This isn’t to say that your story has to end happily. To call your audience to action, you might instead illustrate the consequences of the solution not being reached, while offering hope for the future.
5. Use the small story to tell the big story.
Your characters take the audience on the journey from problem to solution, but you need to make sure that the audience takes away some sense of the bigger picture. Maybe it’s not as straightforward as providing a moral in the style of Aesop’s fable, but it needs to be something that connects your story to the world-at-large. If people start seeing elements of your story in their daily lives, they will remember it, and your message. Our memories like to keep things simple, so people usually remember the key elements of the story—the main character, problem, and solution— and then distort the rest over time to support other existing or new memories.
Stories can change perceptions.
Politicians tell anecdotes about some (often imaginary) person they met on the campaign trail like “Joe the Plumber” in the hopes that people will identify with this everyday person and say “Hey, if this candidate connected with Joe, surely he’ll look out for my best interests!” If you can tell the story of a specific man but make people identify with him as an Everyman, then people will start seeing your story as part of the bigger picture of their lives.
Of course, crafting the story the story is only the first step. Make sure you test your story. Try telling it in a few different styles or with a few different characters or even though a variety of media. And remember: storytelling began as an interactive medium, an oral tradition in which the audience would often ask questions and change the flow of the story. Even if you’re giving a lecture or showing a video, let your audience know that you are open to feedback. Find out what your audience is taking away from the story. Is it what you expected? Is it helpful in reaching your goals?
Now tell us: What are some of the best examples of brand-based storytelling that you’ve seen?
How to Build Your Own Interactive Content for the Classroom
By Gail Matthews-DeNatale, PhD.
Gail Matthews-DeNatale, PhD, is a faculty member in Northeastern’s College of Professional Studies graduate education degree programs. She specializes in eLearning and Instructional Design.
If your courses include any sort of online components, whether it’s a full-blown online course or a a small-time discussion board, you’ll need to learn to create interactive content to keep your students learning when you’re not in a physical classroom.
The most traditional choice for teachers are Learning Management System (LMS), but there are also other online tools. Let’s take a look at each.
Learning Management Systems
Most colleges and universities provide Learning Management Systems, which are the Swiss Army knives of online teaching.
They’re an online space in which the teacher can develop course websites that include both content and a range of tools for interactive learning, such as threaded discussions, live web-based conferencing, group work space, and collaborative authoring spaces (such as wikis).
The most popular LMSs in higher education are:
Edmodo is another LMS-like tool that’s frequently used in K-12 settings.
Many of these are only available through institutional licensing, but some, like Canvas and Edmodo, provide free accounts for those who are interested in using them on a small scale. A number of them have launched handy mobile apps.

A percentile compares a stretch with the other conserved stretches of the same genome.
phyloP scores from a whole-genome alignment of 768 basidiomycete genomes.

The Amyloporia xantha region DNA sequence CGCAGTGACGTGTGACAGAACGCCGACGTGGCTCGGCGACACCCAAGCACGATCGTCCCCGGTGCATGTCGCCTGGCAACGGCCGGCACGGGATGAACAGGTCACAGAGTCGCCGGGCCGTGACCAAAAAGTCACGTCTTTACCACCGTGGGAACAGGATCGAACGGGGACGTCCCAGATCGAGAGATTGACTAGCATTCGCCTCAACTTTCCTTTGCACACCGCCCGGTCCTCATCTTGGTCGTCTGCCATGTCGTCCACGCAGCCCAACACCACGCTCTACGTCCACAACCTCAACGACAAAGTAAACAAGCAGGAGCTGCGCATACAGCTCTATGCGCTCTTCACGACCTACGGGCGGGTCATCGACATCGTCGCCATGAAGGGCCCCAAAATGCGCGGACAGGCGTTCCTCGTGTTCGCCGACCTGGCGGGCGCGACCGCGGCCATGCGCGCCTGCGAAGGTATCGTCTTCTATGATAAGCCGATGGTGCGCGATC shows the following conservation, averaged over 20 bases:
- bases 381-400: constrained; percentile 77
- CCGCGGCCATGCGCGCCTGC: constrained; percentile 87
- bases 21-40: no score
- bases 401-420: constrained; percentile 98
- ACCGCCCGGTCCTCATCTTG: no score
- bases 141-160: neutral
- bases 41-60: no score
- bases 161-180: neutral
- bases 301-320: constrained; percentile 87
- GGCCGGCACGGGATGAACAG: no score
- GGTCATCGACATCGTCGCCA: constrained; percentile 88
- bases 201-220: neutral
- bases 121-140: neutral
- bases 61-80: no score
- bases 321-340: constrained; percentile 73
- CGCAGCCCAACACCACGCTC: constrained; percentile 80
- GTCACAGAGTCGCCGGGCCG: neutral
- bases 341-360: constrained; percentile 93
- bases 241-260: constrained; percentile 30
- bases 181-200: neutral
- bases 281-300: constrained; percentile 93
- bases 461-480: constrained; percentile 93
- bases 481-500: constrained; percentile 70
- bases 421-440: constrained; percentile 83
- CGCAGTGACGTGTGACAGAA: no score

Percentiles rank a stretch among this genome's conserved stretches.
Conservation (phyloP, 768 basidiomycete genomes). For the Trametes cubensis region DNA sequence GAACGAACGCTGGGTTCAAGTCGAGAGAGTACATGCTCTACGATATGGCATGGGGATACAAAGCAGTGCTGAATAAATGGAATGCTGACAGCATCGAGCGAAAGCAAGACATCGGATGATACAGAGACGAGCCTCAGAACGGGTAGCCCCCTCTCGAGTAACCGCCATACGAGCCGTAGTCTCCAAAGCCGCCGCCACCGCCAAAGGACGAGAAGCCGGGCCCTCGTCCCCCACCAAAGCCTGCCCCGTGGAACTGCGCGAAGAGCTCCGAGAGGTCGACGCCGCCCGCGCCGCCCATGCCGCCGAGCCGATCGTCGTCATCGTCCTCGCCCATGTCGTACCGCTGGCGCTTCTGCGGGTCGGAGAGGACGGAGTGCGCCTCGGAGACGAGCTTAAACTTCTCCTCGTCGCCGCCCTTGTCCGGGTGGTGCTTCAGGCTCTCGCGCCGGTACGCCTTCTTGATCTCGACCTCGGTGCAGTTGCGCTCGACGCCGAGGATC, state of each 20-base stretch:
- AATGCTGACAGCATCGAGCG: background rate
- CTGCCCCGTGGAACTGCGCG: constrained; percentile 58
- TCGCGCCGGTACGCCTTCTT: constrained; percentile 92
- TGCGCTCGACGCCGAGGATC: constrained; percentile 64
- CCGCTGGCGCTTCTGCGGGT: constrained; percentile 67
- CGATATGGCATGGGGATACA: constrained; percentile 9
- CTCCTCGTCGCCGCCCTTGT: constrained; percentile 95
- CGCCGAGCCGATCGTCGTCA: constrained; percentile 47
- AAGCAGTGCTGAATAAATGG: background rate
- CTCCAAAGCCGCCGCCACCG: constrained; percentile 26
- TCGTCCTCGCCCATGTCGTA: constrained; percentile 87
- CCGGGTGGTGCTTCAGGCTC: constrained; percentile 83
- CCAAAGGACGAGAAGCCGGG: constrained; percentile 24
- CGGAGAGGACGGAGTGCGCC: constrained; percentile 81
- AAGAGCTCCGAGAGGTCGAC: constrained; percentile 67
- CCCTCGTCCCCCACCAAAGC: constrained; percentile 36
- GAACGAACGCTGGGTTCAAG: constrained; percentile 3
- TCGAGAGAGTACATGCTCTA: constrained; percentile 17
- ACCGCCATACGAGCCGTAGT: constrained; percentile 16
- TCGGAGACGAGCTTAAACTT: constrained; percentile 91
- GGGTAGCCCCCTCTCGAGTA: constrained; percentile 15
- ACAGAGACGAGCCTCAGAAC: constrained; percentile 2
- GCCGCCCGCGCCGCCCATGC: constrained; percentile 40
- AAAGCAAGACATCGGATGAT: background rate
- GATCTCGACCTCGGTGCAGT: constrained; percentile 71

Pros: Both licensed and free LMSs can be wonderful options for creating an integrated learning environment that provides both variety and continuity.
Cons: A full-featured LMS takes time to learn, and because your course content becomes embedded in the system, it’s cumbersome to switch to another LMS if a new and better one comes along.
Other Online Tools
If you’re in a face-to-face setting and want to augment your students’ learning experience, consider using products such as the Google Suite. Google Drive makes it possible to share files and author materials collaboratively, and Hangouts works well as a web-conferencing tool with an “on air” option in which live sessions can be recorded and exported to YouTube. You can even create surveys with Google Forms.
VoiceThread is one of the most popular tools for creating online conversations around presentations. You can upload a presentation, use a microphone or telephone to record the audio, and can even set it up so that viewers can comment on and annotate the slides.
SlideShare is a user-friendly tool for sharing and organizing presentations online and it can be embedded in social networking sites such as LinkedIn. In addition, many educators create a Twitter hashtag for their courses and use that as a method for engaging students in quick bursts of communication and resource sharing.
Pedagogy Wheel maps dozens of cutting-edge tools to learning scenarios. I encourage you to use it as tool for decision-making on how to use technology to support learning. The Pad Wheel helps all of us keep our focus on the forms of learning engagement that matter most: remembering, understanding, applying, analyzing, evaluating, and creating.
Pros: These “light weights” tend to be more attuned to the conventions of social media, providing a user-friendly, media-rich, and socially interactive learning experience. They’re also tools that we use in other aspects of our lives every day, so they break down the barriers between school and the rest of life.
Cons: Because these tools are free and on the cutting edge they also come and go in a moment’s notice. It’s important to avoid basing your entire course on one app. In addition, there are so many creative, free tools available online that it’s easy to get tool-happy and lose sight of your true goals.